Inch by Inch
Flash fiction Ep 2 by Jan Cornall
Louisa Greene lives alone. She’d done her time in share houses, quirky back yard sheds and garages, she even set up house with a person of the opposite sex for a few years. When it didn’t work out she wasn’t surprised. She knew deep down she wasn’t wife material, but felt she should at least give it a shot. Sure there were some good times (wild rampant sex all over the house including the red-back-spider-infested back yard shed)but she was more than shocked to see how gradually day by day, inch by inch, bits of her began to disappear. So much so, all that was left was a blurred outline of her former self standing at the kitchen sink staring out at the view. Then one August day, when the wind from the north was particularly strong, she simply wafted out the window and blew away. Which was lucky. That way they were able to avoid the drama of a messy breakup.
Louisa Greene looks at people on the street, sees couples hand in hand and wonders — how he ended up with her, her with him, him with him, her with her and so on. She observes the different ways they hold onto each other — the possessive grip, the barely touching finger brush, the casual over the shoulder sling. She remembers how comforting another hand can feel, as if it is a direct conduit to the heart — like the time after her father died when her ex took her hand on the busy street. She can remember the exact location, she could take you there now and like a local tour guide announce — this is where I experienced one of the most tender moments of my life.
Loneliness isn’t an issue for Louisa Greene. She rarely feels it. She isn’t one to lie around wishing some other bod was rubbing their fleshy bits up and down her freckled back. In fact most evenings she relishes the fact that she doesn’t have a snoring, coughing, farting, moaning, groaning, I’ve-got-a-sore-shoulder-can-you-give-me-a-massage, human being sharing her bed. Most evenings she relishes the feeling of plumping up her down pillows, of slipping beneath her light-as-a-feather, bohemian-weave douna with her latest R rated crime thriller. Most evenings Louisa Greene relishes being alone like a guilty pleasure.
Some nights Louisa Greene wakes up at 2 or 3 am with a feeling of dread. She knows the routine — it’s the old ‘ who the hell am I, why am I here, where am I going, what am I doing, what if I die tomorrow ‘ jag. Louisa Greene knows in these moments that if she does die tomorrow it is all her fault. Everything — all her fault. All her regrets — her fault, all the things she didn’t do, the things she didn’t say, the things she did/didn’t eat, all the habits she couldn’t kick — that’s what will kill her. When daylight arrives and the day progresses Louisa notices that everyone else is carrying on as if they are going to live forever, so why shouldn’t she? Still, sometimes she likes to she play a game like this one — while in the supermarket, noticing a old man’s too big shoes shuffling along the crazy zigzag patterned lino, she says to herself — what if this was the last thing I saw before I died.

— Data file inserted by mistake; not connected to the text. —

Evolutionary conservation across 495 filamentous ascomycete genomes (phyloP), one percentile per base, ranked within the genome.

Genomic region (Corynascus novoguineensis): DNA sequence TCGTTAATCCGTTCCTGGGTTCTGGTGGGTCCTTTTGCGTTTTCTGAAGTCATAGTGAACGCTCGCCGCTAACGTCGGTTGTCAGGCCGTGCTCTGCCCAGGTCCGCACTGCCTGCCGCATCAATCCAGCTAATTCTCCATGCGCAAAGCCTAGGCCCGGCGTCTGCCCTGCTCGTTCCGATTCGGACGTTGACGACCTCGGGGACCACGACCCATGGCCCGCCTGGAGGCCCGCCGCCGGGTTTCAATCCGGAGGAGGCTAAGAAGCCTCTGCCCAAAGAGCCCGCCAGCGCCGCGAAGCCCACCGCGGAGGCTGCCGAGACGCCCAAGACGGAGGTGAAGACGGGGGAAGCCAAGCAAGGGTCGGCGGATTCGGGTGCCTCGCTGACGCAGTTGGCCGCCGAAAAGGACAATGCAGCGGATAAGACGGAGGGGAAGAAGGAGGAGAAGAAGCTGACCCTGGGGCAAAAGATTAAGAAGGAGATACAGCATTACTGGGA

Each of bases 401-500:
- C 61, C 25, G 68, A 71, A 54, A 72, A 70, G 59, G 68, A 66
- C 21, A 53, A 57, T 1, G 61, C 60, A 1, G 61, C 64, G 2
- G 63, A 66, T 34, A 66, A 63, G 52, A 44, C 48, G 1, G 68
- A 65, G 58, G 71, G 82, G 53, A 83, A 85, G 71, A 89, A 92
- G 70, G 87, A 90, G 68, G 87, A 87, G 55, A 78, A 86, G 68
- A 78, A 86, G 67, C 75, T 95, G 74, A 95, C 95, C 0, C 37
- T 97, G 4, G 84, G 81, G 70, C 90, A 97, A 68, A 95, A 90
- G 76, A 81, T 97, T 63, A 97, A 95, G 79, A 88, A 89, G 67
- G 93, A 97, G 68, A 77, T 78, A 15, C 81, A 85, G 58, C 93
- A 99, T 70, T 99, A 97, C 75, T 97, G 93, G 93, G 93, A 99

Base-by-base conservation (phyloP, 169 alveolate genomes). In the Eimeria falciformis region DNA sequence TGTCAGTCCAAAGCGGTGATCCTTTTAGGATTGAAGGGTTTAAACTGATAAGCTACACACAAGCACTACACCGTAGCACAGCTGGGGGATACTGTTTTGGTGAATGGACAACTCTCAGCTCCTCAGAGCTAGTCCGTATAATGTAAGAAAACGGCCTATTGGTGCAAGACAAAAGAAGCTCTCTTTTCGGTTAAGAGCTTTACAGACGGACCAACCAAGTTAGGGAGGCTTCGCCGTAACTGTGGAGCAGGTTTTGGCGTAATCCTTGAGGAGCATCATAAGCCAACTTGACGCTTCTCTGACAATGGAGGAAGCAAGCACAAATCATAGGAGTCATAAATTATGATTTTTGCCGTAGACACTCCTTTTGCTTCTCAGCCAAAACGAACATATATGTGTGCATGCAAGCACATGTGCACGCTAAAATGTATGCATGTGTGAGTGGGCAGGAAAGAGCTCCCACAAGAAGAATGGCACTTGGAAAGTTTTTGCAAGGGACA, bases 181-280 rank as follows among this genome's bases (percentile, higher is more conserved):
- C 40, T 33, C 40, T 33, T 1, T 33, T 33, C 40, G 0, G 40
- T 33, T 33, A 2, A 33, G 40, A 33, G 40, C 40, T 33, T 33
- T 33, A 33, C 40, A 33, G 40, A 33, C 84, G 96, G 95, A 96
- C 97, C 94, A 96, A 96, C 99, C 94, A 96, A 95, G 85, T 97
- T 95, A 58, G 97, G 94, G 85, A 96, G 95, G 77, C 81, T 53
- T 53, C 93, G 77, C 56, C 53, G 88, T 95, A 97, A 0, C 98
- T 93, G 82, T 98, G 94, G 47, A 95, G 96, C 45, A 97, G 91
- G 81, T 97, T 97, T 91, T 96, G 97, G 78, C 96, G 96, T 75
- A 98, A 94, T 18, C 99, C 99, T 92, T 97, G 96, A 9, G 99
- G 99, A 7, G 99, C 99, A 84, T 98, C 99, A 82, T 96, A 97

When Louisa’s parents were still alive she often wondered how their end would come. Finally when they did die, she felt their stories were complete. With a shock she realised hers would always be unfinished — she would never know her ending as she would be too busy dying it and after she was dead she would be too dead to reflect on it. Those who outlived her would know, but she wouldn’t. Come to think of it, she couldn’t remember being born either. Suddenly a saying she’d once heard — there is no birth , there is no death — made more sense.
Louisa’s gentleman friend Frank, has a theory that the moment of death will be orgasmic. After all there must be a reason they call they call orgasm a little death, he says. Well, that’s what I’m hoping for, he mumbles as he bites down on another delicious afternoon tea snack she has prepared for him. That’s what I’m hoping for.
to be continued…
see earlier episodes here
Jan Cornall is a writer/performer/teacher. She has written plays, screenplays and her books, Take Me To Paradise and Archipelagogo are available here. She is currently working on a literary travel memoir about following the footsteps of the French writer Marguerite Duras in Vietnam and Cambodia. Jan also mentors writers and leads international writing workshops and retreats.
Next trips heading out:
Moroccan Caravan, Mar 4–17, 2018. A camel riding/writing adventure into the Sahara, with optional add on 5 day residency.
Haiku Walking in Japan, March 27 -April 3. Following the footsteps of Basho along the Nakasendo Way in cherry blossom time.
© Jan Cornall 2017